You may know Twinkie Chan as a crochet designer, author, blogger, YouTuber, and Creativebug instructor known for her colorful, food-themed accessories like cupcake scarves, hamburger mitts, and slushee cup purses.
She also happens to be one of our 2020 keynote speakers joining us at the 4th installment of Midwest Craft Con! We found a minute to chat over the phone to discuss her unexpected start and her proudest moment in craft.
What was it like when you first launched Twinkie Chan?
It all started kind of slowly and accidentally. I launched a website which had only 12 Paypal buttons on it. I’m not a web person so I didn’t know how to update it and Etsy wasn’t yet a thing that everybody was doing. A lot of DIY fashion people were using eBay which was really easy to set up and you could watch everyone bid on things. I was list something for $0.99 and for some reason a bidding frenzy would mean that somebody would buy a cupcake scarf for like $300! I never would have priced my work at that high of a price but it all created a word-of-mouth for my business. There was also a negative response from people, who would get upset, as if I was creating false accounts and raising the prices on my own but that’s not what I was doing.
eBay was really its own unique experience but then I started to sell on Etsy, and I liked the idea of more than one person being offered the chance to buy my items and giving customers more options. At first I had a woman in France who bought multiple items– She was buying everything!
Craft shows for me just didn’t work with crocheted products but it served as great marketing and I viewed the expense as advertising.
Most recently you’ve segmented your business into a download format where people can buy patterns from you. When did you identify that pattern design would be an additional revenue stream for you?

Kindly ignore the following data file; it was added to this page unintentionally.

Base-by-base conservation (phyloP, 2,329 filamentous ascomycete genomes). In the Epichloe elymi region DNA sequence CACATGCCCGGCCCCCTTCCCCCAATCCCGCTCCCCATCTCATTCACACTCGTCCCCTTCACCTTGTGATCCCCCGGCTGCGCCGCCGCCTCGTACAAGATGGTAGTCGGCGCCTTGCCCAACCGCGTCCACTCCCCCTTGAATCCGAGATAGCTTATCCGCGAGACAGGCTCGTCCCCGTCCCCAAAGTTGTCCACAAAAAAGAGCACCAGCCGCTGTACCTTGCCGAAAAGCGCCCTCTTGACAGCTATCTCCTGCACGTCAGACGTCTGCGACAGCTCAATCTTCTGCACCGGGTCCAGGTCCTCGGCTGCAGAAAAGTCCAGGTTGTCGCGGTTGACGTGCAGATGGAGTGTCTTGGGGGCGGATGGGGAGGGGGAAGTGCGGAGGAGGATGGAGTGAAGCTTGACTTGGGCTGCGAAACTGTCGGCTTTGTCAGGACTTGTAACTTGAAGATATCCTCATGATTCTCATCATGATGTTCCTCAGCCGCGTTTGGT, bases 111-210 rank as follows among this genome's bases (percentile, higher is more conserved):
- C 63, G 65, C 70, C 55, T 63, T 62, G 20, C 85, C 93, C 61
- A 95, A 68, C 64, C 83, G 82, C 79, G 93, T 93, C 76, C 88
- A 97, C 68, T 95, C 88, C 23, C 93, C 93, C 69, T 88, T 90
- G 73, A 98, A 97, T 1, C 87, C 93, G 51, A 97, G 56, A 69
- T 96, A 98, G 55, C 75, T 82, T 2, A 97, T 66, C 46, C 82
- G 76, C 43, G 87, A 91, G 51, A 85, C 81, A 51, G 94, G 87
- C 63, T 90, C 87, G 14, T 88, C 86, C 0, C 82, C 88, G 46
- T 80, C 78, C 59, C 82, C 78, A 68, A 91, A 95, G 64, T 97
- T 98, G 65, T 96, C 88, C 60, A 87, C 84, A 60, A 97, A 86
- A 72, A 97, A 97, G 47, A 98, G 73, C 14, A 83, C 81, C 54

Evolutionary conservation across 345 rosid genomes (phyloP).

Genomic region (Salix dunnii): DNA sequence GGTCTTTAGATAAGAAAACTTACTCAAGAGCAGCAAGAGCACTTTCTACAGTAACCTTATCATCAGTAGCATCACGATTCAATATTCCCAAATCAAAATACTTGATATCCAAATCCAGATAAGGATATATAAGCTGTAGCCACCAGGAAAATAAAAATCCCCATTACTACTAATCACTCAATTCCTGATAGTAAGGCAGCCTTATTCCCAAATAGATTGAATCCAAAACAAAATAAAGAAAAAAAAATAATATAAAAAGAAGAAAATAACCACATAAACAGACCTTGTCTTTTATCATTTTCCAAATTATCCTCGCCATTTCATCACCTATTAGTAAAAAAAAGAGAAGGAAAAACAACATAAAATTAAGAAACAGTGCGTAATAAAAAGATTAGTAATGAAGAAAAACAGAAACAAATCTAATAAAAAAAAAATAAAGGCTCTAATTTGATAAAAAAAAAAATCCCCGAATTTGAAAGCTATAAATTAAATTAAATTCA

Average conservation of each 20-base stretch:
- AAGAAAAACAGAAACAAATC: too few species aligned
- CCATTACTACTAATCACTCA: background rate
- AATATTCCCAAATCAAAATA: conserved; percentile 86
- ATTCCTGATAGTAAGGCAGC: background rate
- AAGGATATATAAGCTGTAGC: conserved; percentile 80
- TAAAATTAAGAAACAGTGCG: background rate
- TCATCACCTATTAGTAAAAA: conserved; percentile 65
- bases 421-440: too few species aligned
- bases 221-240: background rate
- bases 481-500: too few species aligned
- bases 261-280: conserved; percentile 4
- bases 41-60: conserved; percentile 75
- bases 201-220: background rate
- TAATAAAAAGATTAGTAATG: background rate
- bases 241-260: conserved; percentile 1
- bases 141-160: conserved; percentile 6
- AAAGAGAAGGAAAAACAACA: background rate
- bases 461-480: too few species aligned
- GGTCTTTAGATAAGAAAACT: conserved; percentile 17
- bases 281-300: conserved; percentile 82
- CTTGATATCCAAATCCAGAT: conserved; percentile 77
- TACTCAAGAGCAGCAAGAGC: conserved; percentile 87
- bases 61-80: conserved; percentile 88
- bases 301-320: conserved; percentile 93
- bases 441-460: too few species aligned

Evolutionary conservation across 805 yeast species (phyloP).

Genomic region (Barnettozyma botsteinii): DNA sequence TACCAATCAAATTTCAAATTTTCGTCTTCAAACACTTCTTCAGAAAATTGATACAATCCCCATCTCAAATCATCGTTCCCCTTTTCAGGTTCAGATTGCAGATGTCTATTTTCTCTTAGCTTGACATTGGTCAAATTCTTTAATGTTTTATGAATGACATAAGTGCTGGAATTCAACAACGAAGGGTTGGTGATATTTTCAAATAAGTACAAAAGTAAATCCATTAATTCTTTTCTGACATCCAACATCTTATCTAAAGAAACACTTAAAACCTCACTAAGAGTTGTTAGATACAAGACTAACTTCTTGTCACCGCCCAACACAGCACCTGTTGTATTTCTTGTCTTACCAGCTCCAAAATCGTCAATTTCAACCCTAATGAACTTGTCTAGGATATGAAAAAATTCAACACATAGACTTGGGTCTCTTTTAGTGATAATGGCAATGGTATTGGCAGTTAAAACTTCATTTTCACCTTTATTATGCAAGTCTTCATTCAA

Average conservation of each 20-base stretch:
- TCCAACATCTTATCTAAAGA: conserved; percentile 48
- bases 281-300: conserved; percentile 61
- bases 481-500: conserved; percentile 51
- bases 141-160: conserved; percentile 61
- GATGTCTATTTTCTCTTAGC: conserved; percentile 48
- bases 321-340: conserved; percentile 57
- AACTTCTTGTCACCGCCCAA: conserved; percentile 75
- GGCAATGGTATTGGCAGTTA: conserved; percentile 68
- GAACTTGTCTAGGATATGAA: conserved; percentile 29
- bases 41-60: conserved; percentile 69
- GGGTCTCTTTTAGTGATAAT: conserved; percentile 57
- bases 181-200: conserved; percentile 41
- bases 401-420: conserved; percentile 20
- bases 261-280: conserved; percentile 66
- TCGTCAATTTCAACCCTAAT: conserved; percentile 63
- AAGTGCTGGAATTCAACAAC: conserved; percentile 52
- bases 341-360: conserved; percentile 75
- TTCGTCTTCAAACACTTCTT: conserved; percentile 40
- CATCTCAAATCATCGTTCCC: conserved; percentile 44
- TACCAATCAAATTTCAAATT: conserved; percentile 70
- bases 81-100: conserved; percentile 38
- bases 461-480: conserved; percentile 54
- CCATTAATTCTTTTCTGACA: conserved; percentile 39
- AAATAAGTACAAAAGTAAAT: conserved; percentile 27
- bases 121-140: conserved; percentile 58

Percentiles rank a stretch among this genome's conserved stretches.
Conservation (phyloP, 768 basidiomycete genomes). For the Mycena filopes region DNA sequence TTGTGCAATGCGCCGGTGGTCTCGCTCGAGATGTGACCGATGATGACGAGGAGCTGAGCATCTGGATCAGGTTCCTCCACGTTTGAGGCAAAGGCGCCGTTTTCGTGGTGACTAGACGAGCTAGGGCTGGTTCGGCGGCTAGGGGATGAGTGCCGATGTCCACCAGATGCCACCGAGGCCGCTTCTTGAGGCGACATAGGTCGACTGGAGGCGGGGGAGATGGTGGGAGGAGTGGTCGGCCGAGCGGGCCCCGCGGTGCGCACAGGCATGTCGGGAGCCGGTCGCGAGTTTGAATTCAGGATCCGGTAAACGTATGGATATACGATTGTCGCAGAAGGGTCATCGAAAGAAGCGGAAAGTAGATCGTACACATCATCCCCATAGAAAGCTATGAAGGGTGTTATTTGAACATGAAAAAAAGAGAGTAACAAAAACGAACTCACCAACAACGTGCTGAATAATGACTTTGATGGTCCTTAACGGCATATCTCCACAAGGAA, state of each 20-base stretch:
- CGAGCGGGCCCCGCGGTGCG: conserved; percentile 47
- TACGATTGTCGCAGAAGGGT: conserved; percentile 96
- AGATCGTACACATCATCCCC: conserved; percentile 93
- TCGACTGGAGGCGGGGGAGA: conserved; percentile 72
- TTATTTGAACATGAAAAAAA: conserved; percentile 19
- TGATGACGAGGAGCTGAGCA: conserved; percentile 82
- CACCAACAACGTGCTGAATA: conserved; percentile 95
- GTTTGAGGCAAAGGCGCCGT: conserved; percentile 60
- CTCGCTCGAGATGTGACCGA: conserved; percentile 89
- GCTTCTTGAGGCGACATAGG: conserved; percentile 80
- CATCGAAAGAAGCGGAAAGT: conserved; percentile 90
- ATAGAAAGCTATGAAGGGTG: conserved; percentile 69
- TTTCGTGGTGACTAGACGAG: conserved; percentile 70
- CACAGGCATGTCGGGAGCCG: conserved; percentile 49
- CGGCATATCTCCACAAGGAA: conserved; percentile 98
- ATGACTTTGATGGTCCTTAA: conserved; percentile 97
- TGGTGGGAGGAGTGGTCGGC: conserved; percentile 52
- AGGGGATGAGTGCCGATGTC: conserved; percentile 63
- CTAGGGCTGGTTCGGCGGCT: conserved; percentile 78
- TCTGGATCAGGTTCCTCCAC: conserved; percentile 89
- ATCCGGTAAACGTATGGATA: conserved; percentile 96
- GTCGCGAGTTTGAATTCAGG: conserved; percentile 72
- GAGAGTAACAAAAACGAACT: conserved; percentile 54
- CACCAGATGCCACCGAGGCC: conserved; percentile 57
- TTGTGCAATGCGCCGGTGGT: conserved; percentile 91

In the beginning I never thought I would share the patterns because I thought it was a secret, but in no way is that true. I thought that if I released the pattern that people would go to make that item and sell it in their own shop and I would be creating an army of competition against myself.
I would release some patterns on Etsy, but I never really put a lot of time into it like I could’ve. I have a YouTube channel, classes at Creativebug, and advertising revenue from the blogging, but there wasn’t really a turning point for me sewing patterns when people started demanding it.
I initially launched Twinkie Chan it in the fall of 2005. I was doing it full time from 2009-2017, and now I work as a social media manager and digital marketing for a small clothing and gift company.
I’m an English major and worked in publishing as a literary agent for a while. I learned how to turn art into a commodity, which sounds sad, but we are here to make a living. Thinking of it from that mentality helped me with my Twinkie Chan brand. I picked up the skills as my own brand grew and while marketing is not a passion of mine— my love is designing— but when you’re promoting your own work you really need to learn how to market yourself. You really have to be a one women show.